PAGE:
After the command window has been opened. The following commands need to be typed:

cd c:\TiViPE
plink nao@

Type the appropriate ip-address. When it is the first time a key is created and the user has to enter ‘y’ followed by ‘return’ in the command window. Next the password


needs to be given. This logs you in on the NAO robot. Congratulations a connection to the robot has been established. Being on the robot type


to quit. The whole procedure is illustrated in Figure 4.


Figure 4: Step by step login procedure. In case it is not the first time the given IP-address is used, the key has been generated already and the user can login immediately. Otherwise the key is generated and the user needs to type ‘y’ before logging in.


TiViPE requires a key to be created in advance, hence the plink procedure needs to be performed for every uniquely created IP-address the first time only.  Within TiViPE this IP-address is provided in a list of remote machines. The list can contain other remote machines that do not necessarily need be present at the moment. If TiViPE is unable to connect it will give a message that it was not able to connect to that particular IP-address, so we can create multiple addresses upfront if desired. Adding remote machines is illustrated in Figure 5. The command

plink nao@ -pw nao

automatically logs on to the robot, allowing the TiViPE environment to send and retrieve data to and from the robot.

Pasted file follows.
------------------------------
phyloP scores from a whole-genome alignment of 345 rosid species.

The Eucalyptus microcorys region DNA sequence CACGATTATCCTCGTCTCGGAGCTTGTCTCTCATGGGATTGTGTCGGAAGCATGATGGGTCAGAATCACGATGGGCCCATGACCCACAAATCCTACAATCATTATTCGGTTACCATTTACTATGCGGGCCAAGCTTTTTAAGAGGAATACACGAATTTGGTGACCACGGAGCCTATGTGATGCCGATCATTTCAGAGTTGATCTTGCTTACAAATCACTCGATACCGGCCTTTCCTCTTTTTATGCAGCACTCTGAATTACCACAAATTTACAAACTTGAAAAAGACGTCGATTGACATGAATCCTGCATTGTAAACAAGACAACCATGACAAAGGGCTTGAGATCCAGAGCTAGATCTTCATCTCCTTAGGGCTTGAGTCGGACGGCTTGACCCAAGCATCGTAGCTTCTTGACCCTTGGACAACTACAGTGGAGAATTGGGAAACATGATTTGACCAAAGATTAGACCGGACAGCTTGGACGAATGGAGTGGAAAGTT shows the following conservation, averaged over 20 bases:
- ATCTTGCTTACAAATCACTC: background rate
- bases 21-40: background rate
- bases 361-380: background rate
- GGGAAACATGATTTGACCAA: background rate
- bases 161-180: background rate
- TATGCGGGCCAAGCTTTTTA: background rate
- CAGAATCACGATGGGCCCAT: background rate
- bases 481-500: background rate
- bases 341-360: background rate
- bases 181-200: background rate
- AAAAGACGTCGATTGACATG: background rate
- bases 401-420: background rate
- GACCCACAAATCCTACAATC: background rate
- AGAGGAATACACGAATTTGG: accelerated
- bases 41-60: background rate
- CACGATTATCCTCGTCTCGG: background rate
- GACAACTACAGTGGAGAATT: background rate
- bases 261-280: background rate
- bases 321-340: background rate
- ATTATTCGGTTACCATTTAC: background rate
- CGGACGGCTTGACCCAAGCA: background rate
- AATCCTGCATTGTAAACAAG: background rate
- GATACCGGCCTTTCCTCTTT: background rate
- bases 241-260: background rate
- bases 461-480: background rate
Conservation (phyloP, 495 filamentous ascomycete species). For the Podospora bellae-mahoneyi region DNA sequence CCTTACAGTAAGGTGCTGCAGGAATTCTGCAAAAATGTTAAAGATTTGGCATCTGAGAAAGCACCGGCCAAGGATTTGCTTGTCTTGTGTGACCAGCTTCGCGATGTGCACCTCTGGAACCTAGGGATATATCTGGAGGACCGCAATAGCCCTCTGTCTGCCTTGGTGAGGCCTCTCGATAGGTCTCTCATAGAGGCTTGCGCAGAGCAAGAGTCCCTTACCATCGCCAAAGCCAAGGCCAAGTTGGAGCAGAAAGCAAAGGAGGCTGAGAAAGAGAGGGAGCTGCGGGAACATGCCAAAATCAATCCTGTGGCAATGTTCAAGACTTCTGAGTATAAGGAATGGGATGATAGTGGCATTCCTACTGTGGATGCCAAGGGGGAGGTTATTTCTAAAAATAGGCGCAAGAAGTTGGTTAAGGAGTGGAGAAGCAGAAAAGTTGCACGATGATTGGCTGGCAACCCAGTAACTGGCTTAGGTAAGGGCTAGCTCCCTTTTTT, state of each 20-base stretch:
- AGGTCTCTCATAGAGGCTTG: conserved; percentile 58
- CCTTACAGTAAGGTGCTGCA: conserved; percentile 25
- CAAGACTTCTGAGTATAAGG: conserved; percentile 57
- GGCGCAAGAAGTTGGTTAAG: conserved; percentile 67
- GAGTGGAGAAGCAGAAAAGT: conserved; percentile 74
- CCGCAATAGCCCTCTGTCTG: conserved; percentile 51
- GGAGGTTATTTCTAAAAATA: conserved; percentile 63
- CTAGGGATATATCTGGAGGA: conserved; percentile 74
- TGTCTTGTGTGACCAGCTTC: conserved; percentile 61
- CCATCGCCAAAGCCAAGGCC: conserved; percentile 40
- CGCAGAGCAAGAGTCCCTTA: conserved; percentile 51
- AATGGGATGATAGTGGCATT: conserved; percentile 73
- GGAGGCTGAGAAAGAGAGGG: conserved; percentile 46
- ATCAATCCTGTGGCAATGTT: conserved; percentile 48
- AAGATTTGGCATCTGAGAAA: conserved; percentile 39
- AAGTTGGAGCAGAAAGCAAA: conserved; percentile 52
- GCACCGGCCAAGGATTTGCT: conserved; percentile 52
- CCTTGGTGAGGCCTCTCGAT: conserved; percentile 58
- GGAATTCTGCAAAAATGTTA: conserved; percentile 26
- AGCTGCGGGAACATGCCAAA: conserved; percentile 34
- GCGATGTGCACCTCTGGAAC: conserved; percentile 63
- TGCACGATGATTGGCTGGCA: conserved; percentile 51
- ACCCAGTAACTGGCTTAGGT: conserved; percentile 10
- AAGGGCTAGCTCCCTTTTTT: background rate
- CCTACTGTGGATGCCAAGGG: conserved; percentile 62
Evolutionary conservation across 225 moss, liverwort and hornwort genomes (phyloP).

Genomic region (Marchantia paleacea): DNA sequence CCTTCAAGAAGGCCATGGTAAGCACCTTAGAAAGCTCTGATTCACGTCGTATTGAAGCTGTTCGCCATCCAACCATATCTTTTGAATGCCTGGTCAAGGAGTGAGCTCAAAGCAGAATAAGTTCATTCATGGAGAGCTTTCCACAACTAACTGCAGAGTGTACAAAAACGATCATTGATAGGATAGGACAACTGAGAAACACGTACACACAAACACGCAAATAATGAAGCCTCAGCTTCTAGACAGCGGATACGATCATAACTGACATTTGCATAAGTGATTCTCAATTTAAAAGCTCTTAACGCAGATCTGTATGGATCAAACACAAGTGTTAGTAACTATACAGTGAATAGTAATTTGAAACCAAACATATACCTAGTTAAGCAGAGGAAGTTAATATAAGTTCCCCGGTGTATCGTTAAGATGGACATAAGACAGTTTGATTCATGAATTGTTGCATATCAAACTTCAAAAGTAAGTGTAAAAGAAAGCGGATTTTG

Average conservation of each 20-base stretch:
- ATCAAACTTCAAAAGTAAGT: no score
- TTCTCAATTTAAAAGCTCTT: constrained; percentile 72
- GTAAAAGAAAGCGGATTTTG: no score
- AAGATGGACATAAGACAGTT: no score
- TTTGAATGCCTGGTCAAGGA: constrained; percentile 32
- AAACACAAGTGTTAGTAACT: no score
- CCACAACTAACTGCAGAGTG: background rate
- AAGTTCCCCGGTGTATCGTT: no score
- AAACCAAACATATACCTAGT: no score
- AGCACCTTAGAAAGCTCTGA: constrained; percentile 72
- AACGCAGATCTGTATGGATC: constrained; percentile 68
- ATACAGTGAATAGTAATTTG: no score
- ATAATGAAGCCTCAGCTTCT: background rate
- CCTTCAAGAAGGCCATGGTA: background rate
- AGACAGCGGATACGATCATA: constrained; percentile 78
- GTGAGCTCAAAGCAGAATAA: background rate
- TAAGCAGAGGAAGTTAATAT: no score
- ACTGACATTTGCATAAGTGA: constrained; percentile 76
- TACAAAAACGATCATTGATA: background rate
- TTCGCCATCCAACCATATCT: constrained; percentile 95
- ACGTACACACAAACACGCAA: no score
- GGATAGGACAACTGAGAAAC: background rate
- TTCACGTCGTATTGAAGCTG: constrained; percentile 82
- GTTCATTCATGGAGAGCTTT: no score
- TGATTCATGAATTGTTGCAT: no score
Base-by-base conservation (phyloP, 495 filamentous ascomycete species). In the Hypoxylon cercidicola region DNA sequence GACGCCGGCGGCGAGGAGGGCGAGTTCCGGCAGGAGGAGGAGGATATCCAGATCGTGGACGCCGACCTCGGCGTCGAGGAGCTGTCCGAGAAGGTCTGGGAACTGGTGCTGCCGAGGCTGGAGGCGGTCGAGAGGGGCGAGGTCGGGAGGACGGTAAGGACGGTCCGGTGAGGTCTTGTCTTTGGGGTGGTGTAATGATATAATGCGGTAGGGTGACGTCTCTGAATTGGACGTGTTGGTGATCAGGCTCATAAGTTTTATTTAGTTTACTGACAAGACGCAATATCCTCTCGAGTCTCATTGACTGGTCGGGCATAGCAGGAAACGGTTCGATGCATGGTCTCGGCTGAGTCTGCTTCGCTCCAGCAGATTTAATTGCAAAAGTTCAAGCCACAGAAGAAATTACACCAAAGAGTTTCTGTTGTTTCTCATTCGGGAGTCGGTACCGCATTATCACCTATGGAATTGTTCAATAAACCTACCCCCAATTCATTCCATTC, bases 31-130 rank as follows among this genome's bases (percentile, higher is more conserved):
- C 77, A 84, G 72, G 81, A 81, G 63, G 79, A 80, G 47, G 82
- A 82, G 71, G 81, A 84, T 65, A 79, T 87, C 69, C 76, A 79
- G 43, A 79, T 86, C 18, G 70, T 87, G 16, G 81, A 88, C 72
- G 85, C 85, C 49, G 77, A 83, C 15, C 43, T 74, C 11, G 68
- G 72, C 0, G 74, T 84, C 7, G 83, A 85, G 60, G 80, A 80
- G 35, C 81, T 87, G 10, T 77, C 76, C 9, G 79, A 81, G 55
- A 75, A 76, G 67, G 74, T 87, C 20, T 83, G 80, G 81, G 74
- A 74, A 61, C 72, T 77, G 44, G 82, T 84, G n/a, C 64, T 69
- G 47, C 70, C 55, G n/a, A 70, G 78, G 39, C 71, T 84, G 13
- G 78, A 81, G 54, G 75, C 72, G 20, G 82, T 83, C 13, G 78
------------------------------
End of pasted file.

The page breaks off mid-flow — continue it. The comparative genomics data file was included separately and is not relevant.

Figure 5: One row is added to the remote hosts tabloid. The shell command is ‘plink -t -l nao -pw nao’, the hostname is ‘’, the initialization command is ‘source $HOME/.profile. A unique port number needs to be given, starting from 4000, and a unique color to distinguish between the remote machines.

Streaming Video

Streaming video within TiViPE is a simple construction of 2 modules, where the top module called ‘FrameGrabber’ is executed on the robot as indicated by the yellow lower left rectangle, and is connected via a light green connection (a socket connection) that can be obtained by right clicking on the connection to the animation unit called ‘YUV16Animate’. The exact parameters are given in Figure 6. Since the NAO robot contains 2 cameras, one in the nose and one in the mouth, it is a simple exercise to duplicate both modules, and change the device number of the FrameGrabber module from 0 to 1. Note to toggle all modules to red colored modules by clicking on the right mouse button on the icon.